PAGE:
rate


rate
The cost of debt service paid by a borrower or issuer to a lender or investor. The rate is expressed as an annual percentage of the amount borrowed. For some notes and bonds that pay interest semiannually, the semiannual interest due to the investor used to be evidenced by a coupon that could be detached and sent for collection. Thus the cost to the issuer for notes and bonds paying semiannual interest is often called the coupon rate. Lenders or investors may receive a yield that is higher or lower than the rate. American Banker Glossary

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I. rate rate 1 [reɪt] noun [countable]
1. a charge or payment fixed according to a standard scale:

• We have advised (= informed ) our client of your hourly rate.

• The councils have powers to set minimum rates of pay.

• I'm told $25 an hour is the going rate (= the usual amount paid ) for private tuition.

ˈcheque rate , check rate BANKING
the rate of commission charged, for example by a bank for writing or cashing a cheque in a foreign currency
ˈday rate HUMAN RESOURCES
the amount paid for someone to do a day's work:

• JPF Clarke builders in North London work out their day rates by a range of set charges for various craftsmen.

ˈmarket rate COMMERCE
1. the real price or cost of something, decided by a market rather than calculated or fixed, for example by a government:

• Restrictive gas contracts required the company to purchase its gas at prices far above market rates.

2. a typical rate for something on a market at a particular time:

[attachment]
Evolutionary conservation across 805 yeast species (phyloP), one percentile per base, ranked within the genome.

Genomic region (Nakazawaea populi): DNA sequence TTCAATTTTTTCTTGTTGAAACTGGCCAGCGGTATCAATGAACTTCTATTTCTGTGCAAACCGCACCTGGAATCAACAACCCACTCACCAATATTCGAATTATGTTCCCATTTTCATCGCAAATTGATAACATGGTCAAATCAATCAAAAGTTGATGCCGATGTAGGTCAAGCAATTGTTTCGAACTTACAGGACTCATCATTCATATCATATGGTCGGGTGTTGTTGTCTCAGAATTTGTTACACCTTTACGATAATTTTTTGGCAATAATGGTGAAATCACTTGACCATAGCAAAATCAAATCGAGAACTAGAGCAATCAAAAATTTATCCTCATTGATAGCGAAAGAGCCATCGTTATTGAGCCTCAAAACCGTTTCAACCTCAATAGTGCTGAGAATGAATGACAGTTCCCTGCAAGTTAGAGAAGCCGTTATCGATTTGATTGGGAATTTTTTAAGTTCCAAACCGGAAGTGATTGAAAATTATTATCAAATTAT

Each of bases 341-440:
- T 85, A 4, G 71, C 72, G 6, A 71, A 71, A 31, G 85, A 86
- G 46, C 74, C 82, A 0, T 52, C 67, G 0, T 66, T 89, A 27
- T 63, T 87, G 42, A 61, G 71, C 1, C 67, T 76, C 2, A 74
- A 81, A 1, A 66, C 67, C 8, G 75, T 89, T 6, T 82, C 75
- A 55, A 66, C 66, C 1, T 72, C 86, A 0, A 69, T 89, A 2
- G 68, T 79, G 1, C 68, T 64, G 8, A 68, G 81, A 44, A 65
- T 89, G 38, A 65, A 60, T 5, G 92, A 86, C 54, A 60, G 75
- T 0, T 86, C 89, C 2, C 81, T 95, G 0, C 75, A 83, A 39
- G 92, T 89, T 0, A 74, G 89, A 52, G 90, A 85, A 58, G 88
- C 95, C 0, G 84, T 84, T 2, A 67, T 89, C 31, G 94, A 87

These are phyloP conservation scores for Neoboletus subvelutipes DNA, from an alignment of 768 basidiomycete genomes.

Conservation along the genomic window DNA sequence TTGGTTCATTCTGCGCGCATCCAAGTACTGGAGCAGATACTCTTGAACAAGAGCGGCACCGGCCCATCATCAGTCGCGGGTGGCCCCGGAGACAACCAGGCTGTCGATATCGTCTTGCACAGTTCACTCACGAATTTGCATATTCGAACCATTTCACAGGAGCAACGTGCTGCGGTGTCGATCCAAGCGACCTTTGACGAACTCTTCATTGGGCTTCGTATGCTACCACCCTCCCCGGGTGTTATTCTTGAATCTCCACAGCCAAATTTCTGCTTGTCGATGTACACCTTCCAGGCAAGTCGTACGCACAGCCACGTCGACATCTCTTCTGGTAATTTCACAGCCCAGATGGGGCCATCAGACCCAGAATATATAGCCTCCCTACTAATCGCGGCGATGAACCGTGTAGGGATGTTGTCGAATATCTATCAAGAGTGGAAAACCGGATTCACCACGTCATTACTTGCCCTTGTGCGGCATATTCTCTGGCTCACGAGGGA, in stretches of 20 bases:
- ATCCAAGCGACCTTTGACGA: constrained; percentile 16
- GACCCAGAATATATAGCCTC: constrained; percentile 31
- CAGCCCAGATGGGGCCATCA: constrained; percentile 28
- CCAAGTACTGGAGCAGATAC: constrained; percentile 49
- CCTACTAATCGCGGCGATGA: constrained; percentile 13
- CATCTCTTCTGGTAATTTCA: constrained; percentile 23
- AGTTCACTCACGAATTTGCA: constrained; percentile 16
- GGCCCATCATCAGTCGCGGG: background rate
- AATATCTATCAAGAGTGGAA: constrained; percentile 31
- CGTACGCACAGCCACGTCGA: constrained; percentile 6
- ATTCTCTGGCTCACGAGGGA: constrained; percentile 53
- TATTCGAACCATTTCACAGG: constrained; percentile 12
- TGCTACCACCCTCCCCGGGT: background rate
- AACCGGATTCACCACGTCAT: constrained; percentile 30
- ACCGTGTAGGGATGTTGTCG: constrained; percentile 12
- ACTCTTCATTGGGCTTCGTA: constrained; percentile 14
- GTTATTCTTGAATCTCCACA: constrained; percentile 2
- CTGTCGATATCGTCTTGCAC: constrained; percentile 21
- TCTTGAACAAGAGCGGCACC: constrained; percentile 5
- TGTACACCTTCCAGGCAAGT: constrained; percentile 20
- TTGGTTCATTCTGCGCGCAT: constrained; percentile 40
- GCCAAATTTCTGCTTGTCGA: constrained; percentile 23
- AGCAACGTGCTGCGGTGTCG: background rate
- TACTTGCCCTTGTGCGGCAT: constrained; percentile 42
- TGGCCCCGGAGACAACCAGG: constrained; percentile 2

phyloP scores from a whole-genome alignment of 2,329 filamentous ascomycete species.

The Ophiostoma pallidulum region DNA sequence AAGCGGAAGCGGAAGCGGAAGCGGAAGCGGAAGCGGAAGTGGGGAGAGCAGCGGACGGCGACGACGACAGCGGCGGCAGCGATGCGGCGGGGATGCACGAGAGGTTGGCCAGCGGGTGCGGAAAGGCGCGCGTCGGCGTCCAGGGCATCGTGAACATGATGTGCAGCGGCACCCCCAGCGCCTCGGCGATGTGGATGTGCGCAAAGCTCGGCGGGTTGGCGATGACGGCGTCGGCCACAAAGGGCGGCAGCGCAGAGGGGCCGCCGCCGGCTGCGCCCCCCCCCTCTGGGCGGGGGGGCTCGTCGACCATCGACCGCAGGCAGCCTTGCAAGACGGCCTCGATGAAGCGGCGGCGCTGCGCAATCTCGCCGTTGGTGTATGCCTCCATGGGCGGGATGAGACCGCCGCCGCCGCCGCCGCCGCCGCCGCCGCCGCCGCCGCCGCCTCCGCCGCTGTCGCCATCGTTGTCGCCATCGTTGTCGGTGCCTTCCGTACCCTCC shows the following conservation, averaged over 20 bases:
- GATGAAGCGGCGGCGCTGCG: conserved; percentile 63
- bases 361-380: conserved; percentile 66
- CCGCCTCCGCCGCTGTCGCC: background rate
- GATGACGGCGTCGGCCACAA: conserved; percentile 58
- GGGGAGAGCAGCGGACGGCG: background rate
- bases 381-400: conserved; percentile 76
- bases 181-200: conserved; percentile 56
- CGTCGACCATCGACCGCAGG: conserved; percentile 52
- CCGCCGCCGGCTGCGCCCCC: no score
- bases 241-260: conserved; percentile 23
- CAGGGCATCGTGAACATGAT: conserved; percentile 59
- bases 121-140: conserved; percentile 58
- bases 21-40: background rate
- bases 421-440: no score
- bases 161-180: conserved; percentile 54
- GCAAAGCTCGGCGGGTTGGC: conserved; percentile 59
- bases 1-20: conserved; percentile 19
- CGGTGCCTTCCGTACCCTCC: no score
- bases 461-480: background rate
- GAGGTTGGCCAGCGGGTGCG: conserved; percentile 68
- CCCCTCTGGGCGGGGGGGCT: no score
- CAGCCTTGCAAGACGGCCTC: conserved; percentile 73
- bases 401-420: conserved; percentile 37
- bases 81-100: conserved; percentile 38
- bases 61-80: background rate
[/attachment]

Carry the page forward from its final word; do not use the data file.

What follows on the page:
• This measure will force credit card issuers to change from fixed to flexible rates, which would rise and fall with market rates.

3. the price of something calculated in relation to what buyers are willing to pay at a particular time:

• The spread between the official and the market rate has remained at less than 1% for the past five years.

ˈpiece rate also ˈpiecework ˌrate HUMAN RESOURCES MANUFACTURING
an amount of money that is paid for each item a worker produces, rather than for the time taken to make it:

• The workers are paid on a piece rate.

ˈrack rate COMMERCE
the standard price that a hotel charges for a room, before any Discounts:

• The company offers 50% off the rack rate at leading hotels and resorts.

2. the number of examples of something or the number of times something happens, often expressed as a percentage:

• Canada's unemployment rate rose to 8.3% of the working population in August.

• The pension finding service has an 87% success rate.

• The failure rate of small businesses is notoriously high.

ˈclick rate also ˈclick-through ˌrate abbreviation CTR MARKETING
the percentage of people visiting a website who click on an advertisement or a link that takes them to another website:

• The click-through rate is a good measure of the effectiveness of an advertisement.

conˈversion ˌrate
1. MARKETING the number of sales in relation to the number of sales visits, phone calls etc:

• The key to direct marketing is whether you open the envelope, and our conversion rates should be three times higher than our rivals'.

2. COMMERCE the figure showing how much of one thing you get in exchange for another thing:

• Foreign banks generally offer a better conversion rate for travellers' cheques than for cash.

morˈtality ˌrate also ˈdeath rate INSURANCE
the number of people who die every year in a particular area, country etc as a proportion of the population as a whole; = DEATH RATE:

• The mortality rate for male hotel, restaurant and food service workers is double that for teachers.

3. the speed at which something happens: